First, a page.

I can speak camera!

A small sample conversation I just had with one of our robot’s cameras:

FF 30 30 00 90 30 EF
FF 30 30 00 B5 30 EF
FF 30 30 00 76 31 EF
FF 30 30 00 58 30 EF
FF 30 30 00 64 31 37 45 46 35 38 33 32 30 EF
FF 30 30 00 60 32 31 EF
FF 30 30 00 60 31 32 EF
FF 30 30 00 57 EF
FF 30 30 00 B5 31 EF
FF 30 30 00 A0 30 EF
FF 30 30 00 90 31 EF

In case you’re curious, I just

  1. Told the camera to listen to me instead of to the remote control
  2. Told the camera to remove its infrared cut filter
  3. Told the camera to turn on its infrared LED illuminators
  4. Told the camera to initialize its pan/tilt pedestal
  5. Told the camera to set its tilt range to the physical maximum (-30° to +90°)
  6. Told the camera to pan all the way to the left and tilt all the way up
  7. Told the camera to pan all the way to the right and tilt all the way down
  8. Told the camera to return to the home position (straight ahead)
  9. Told the camera to reinsert the infrared cut filter and turn off the illuminators
  10. Told the camera to turn off (more of a sleep mode, really)
  11. Told the camera to stop listening to me

In every case, the camera would reply with success:

FE 30 30 30 30 EF

The third, seventh, and eighth commands can fail if they get sent too quickly after the preceding command. If I send the third command too quickly after the second command, the camera wouldn’t have time to remove the infrared filter. You can’t turn on the infrared illuminators until the filter is removed, so I’d get a mode error:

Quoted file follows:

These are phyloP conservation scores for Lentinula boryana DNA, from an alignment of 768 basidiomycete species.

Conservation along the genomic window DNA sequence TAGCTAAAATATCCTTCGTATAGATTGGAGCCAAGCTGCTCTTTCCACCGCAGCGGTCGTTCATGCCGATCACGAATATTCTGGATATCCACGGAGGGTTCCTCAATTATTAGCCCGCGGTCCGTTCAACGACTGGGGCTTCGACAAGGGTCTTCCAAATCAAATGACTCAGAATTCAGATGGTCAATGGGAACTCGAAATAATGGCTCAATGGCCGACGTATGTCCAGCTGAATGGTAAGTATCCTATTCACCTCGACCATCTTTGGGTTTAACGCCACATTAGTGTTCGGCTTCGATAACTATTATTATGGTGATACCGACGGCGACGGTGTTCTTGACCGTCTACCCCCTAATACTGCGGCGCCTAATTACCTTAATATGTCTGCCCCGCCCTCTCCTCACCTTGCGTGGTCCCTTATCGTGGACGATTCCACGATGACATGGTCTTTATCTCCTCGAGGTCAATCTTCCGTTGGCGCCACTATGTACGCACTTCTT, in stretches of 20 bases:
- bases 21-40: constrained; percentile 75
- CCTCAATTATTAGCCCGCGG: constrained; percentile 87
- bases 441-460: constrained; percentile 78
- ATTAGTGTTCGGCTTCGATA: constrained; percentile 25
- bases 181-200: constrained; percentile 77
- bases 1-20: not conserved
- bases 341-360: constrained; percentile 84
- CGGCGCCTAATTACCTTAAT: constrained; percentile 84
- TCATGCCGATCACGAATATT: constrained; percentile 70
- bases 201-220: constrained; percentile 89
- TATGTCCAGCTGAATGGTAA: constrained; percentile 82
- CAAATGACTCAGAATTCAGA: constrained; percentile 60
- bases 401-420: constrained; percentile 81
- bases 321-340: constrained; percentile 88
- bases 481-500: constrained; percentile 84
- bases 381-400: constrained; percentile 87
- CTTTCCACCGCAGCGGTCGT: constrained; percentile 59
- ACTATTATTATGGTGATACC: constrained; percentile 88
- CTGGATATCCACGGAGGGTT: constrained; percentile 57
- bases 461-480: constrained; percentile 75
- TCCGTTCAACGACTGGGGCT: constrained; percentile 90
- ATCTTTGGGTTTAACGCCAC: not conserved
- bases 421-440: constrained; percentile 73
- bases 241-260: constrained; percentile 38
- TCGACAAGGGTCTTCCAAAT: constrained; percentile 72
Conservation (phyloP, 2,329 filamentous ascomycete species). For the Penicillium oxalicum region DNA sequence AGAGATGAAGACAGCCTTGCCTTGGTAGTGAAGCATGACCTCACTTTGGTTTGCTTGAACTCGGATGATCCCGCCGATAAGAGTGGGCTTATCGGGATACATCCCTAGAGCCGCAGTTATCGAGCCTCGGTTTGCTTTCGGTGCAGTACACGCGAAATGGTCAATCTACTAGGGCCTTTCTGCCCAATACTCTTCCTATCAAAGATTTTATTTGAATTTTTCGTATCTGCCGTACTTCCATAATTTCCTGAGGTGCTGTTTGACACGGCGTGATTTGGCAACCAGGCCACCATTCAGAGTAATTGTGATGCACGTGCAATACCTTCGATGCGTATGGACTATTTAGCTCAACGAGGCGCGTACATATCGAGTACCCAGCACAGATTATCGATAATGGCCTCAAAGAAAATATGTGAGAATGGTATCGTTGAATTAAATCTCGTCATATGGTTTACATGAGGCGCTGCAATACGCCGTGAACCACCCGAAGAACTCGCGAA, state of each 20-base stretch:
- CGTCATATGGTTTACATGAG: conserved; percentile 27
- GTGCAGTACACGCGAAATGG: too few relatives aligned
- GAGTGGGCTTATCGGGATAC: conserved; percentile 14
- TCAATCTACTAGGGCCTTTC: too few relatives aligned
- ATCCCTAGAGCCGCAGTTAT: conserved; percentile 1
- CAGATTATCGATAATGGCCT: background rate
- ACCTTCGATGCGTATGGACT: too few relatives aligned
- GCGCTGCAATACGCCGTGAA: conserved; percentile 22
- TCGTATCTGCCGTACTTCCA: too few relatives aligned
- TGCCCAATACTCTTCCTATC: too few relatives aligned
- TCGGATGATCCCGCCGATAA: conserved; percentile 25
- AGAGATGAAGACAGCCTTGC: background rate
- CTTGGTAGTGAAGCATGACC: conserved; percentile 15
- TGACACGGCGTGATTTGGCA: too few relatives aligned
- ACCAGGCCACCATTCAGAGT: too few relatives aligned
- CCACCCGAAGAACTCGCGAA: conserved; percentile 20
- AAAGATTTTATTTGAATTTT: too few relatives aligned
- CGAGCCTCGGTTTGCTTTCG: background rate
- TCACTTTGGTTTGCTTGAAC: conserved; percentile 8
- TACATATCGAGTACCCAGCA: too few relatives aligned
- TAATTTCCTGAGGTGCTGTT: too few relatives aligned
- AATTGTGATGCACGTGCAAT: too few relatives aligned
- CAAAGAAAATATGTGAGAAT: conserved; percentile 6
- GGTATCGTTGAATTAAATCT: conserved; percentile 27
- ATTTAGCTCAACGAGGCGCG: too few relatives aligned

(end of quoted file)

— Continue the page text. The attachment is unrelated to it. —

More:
FE 30 30 39 30 EF

For the seventh and eighth commands, if I send them too quickly, I’ll get a busy signal:

FE 30 30 31 30 EF

The important part of this is toggling the night mode; our newest VC-C50i Canon communication camera has some limited infrared capability, which should help us in some of the darker parts of the USR test arena. Our older VC-C4 cameras don’t have the night mode, and have lower resolution CCDs, but they’re otherwise identical. In terms of the command language (there’s a 190 page manual on it), the VC-C50i just knows more words.

I think being able to have a raw hexadecimal conversation with a PTZ camera significantly increases my geek quotient ;o).

5 comments on “I can speak camera!
  1. tirerim says:

    Nick, you are quite ill. Please get professional help immediately. :-)

  2. ashsong says:

    After all of the experience that we got with Bruce, I’m getting much faster at writing assemblers these days.

    If you’re interested, I’d be happy to show you what I’ve done. It worked out really well for us because I found a really nice python library to do the parsing and the code generation.

    If it’s something that you’re interested in, let me know. Now that I’m back from travelling the world, I’ll definitely have time on my hands.

  3. stormwynd says:

    So *this* is what Nurdvana looks like… ;-)

  4. You’re familiar with the volatile keyword in C, right?

    (It tells the compiler, “Don’t fuck with this function/variable, even if it appears to have no side-effects; it’s there to do timing/whatever for a hardware device. Keep your grubby optimization hands the motherfuck off it.”)

  5. I think there’s something morally wrong with doing parsing and codegen in Python.

Nurd Up!